According to Dean Geiger, Cornell does not have a formulaic approach to weight GPAs from undergraduate schools that deflate or inflate students’ GPAs. “The Law School Admission Council gives us information that allows us to see a particular institution’s grading curve for graduates who have applied to law school, so we can usually get a rough imputed institutional “class rank” for applicants. However, when it comes to particular majors, we usually don’t get much hard and reliable information, unless it’s from a department whose grading curve is so out of line with the rest of the institution that its graduates would otherwise be disadvantaged.” Similarly, regarding lesser-known undergraduate colleges, Dean Geiger said: “We take every applicant on his or her own terms. Our sense is that there are strong students everywhere and our job is to identify them. … We resist formulaic approaches.”
According to Dean Geiger, prospective applicants should include an addendum for periods of obvious academic underperformance that are explained by external factors such as an illness. Regarding upward and downward grade trends, Dean Geiger said he values upward trends only if they show an applicant’s improving maturity and work ethic, rather than showing that an applicant is taking easier classes to boost her GPA.
Cornell Law School’s official policy regarding LSAT scores is to take the higher score if it is at least three points higher than the lower score. Dean Geiger added: “if a person has taken the test multiple times, we look at all the scores and try to assess which is the most representative. If an applicant gives us reason to think a particular score is unreliable, we will take that into account. Remember, an LSAT score (despite appearances) is not some precise radar-like measure of an applicant’s ability to succeed in law school.”
Dean Geiger advised students to “treat the personal statement as if they were being offered a half-hour interview. You aren’t going to be able to cover everything, so pick something about yourself that you would want the interviewer to remember and that isn’t obvious from some other part of your application. Also, resist the urge to resort to contrivances that you think will help you stand out from the crowd. For example, don’t write your personal statement in rhyming couplets, or present yourself as a restaurant menu. You never want to make the reader of your application decide whether to admit you in spite of your personal statement.” Applicants who briefly mention the law school in their personal statement aren’t at any disadvantage, while applicants who write a personal statement specifically for Cornell don’t gain a significant advantage. Cornell also actively looks at diversity statements when making admissions decisions.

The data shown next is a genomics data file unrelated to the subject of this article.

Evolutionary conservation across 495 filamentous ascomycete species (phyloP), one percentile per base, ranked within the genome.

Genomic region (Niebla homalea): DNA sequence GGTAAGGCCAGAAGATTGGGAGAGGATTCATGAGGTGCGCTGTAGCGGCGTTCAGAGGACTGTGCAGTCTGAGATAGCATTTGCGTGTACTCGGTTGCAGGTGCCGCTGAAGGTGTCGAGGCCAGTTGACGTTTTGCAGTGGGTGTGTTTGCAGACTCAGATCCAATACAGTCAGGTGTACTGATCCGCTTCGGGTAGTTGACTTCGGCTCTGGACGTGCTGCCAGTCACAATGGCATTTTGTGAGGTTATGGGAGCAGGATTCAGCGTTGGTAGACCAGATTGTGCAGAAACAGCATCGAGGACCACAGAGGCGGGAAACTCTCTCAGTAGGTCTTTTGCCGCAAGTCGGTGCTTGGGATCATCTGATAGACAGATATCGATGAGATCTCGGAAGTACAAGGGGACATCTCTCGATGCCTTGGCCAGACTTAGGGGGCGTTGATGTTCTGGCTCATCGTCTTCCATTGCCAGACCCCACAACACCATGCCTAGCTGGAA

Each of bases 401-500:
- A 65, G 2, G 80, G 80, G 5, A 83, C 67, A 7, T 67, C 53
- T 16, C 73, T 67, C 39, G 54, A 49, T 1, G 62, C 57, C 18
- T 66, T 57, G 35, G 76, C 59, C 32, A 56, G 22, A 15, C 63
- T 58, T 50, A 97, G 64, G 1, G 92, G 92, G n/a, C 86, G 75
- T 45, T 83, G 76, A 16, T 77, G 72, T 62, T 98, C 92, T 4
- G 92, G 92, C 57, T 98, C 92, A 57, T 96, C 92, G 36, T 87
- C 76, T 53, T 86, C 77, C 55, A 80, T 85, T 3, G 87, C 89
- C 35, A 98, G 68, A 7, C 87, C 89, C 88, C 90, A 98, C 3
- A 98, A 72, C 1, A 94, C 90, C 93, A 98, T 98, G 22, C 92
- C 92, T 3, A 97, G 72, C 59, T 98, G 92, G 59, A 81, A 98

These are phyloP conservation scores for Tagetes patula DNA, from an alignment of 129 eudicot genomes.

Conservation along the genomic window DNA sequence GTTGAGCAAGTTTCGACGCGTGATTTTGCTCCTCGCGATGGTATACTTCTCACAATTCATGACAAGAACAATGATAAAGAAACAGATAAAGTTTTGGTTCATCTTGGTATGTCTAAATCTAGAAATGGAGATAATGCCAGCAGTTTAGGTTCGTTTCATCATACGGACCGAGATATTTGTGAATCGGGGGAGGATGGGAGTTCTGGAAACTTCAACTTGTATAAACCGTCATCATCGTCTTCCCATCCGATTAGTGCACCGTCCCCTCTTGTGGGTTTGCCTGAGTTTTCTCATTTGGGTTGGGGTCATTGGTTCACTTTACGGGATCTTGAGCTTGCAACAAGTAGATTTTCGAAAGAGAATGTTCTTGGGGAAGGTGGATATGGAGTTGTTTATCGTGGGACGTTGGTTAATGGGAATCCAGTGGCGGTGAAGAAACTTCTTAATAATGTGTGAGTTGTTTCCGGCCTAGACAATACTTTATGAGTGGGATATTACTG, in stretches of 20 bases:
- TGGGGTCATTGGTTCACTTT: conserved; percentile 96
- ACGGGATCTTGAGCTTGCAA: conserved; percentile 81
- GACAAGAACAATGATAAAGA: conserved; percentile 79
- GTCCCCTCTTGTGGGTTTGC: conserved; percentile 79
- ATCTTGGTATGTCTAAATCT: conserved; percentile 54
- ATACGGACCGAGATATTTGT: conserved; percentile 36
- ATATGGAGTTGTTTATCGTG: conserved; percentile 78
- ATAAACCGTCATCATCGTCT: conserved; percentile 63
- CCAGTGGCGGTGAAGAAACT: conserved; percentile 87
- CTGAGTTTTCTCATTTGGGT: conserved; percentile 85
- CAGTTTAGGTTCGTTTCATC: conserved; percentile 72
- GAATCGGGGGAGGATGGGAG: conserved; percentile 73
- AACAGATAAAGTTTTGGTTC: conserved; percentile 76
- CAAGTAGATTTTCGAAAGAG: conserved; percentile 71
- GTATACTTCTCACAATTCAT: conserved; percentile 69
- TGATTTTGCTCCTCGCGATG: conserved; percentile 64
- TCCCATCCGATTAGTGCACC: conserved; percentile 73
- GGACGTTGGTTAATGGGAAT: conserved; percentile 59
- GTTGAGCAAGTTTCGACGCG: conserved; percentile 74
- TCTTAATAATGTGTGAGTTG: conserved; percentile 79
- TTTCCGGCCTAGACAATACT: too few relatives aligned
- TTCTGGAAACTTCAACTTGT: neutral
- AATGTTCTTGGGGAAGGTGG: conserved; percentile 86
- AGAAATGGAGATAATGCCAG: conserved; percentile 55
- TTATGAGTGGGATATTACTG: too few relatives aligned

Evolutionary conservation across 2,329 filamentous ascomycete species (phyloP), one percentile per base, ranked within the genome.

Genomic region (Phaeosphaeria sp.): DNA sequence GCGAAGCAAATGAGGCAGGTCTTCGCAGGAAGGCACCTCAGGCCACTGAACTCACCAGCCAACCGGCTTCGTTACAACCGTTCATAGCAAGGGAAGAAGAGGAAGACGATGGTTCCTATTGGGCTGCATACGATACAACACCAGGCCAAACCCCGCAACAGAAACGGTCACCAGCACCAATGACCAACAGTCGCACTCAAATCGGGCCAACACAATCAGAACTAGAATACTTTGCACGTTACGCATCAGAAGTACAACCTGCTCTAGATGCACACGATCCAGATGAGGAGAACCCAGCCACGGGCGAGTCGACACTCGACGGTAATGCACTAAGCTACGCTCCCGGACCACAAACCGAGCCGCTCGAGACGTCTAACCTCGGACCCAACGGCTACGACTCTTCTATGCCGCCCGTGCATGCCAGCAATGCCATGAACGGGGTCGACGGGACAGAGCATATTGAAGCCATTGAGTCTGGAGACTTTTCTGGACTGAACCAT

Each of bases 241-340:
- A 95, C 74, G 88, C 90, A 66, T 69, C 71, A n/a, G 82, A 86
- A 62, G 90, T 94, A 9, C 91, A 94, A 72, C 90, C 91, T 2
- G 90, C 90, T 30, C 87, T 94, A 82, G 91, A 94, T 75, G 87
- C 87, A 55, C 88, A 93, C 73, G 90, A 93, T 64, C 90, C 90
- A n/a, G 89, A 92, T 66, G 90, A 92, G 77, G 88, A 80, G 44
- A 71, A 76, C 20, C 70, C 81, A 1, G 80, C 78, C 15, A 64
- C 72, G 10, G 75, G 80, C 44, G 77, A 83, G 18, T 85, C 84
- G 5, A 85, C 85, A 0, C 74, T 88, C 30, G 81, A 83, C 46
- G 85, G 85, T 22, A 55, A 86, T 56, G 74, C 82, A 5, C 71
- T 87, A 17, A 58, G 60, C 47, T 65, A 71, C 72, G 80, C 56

Waitlists and transferring
The law school prefers that applicants on the wait list stay in contact with the law school via letters of continued interest. Regarding transfer applicants, the main factors to gaining transfers to Cornell are first year academic success and exemplary recommendations. In 2012, according to the ABA, six students transferred in and 13 transferred out.
Generally, Cornell students are thought to be friendly and cooperative. According to some, it is easy to get notes from friends. Some students even offer to e-mail written notes to their peers who have missed classes.
For studying, the law school has an online archive of old exams and hard copies of the exams in the library. However, some professors refuse to release old exams.
In the past, Cornell students have told TLS that it is important to attend class and to take good notes. While hornbooks and commercial outlines may explain the material, they are not a substitute for going to class. One student said that when prioritizing study habits, 1Ls should focus on understanding the black letter law from study aids rather than closely reading the casebook. Studying the casebook save you from embarrassment in class, but the study aids will help you do well on the exams.
The law school has many clandestine study groups often formed by gunners. The study groups are most effective when there are differing points of view that lead to discussion and arguments. Teaching assistants can be helpful but are available only for legal writing.
The law library combines outstanding collections with professional expertise and access to worldwide electronic information sources for Anglo-American and foreign and international law. Students have access to a full array of Internet services. The Law School’s multiple-node network, wireless network, and computer terminals are available to students for word processing, legal research, statistical analysis, and database management. Students also have access to the many satellite computer clusters and mainframe facilities located on the university campus.
Almost all professors allow computers in class. According to law school students, most of the professors are liberal and have a sense of humor in the classroom. The professors are also approachable outside of class. Current students recommend that future students should not pester professors or hang out in their offices excessively. Rather, these students should attempt to work through problems on their own and use the professors as a last resort. Many students may visit the professor to build rapport with future recommenders. The professors tend to use the Socratic Method but don’t call on a single student for an entire class. If a student has difficulty with a certain question, the professor will often move on to someone else.
Quality of life